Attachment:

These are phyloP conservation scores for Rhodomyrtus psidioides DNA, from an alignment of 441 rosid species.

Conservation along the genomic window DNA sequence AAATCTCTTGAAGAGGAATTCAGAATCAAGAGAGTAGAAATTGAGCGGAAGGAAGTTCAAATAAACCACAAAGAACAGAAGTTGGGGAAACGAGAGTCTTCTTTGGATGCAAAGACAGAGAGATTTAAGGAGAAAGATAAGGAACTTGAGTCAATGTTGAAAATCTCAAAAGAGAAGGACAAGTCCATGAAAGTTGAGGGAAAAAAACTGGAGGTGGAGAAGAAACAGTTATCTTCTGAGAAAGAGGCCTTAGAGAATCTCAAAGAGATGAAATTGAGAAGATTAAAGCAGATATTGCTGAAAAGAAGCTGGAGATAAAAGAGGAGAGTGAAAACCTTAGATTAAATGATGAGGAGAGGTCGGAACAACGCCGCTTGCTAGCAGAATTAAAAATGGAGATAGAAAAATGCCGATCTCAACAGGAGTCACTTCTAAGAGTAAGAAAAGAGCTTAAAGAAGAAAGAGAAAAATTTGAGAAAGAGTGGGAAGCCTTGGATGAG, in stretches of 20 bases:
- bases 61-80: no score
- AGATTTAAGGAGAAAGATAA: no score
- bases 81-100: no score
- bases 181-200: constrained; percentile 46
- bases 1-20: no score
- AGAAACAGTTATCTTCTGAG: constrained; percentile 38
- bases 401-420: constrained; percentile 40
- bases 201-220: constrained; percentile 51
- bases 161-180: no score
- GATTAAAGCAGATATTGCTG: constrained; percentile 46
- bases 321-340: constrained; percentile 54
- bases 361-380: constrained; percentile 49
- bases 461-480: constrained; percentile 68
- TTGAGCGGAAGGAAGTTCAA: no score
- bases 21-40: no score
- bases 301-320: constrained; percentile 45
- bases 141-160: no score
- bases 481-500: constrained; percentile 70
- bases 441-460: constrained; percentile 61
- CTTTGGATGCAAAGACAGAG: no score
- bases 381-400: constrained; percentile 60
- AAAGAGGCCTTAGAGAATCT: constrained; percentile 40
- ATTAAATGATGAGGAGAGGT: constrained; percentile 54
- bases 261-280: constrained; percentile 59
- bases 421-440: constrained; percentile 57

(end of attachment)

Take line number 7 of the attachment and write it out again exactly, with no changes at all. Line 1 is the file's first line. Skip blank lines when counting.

- bases 1-20: no score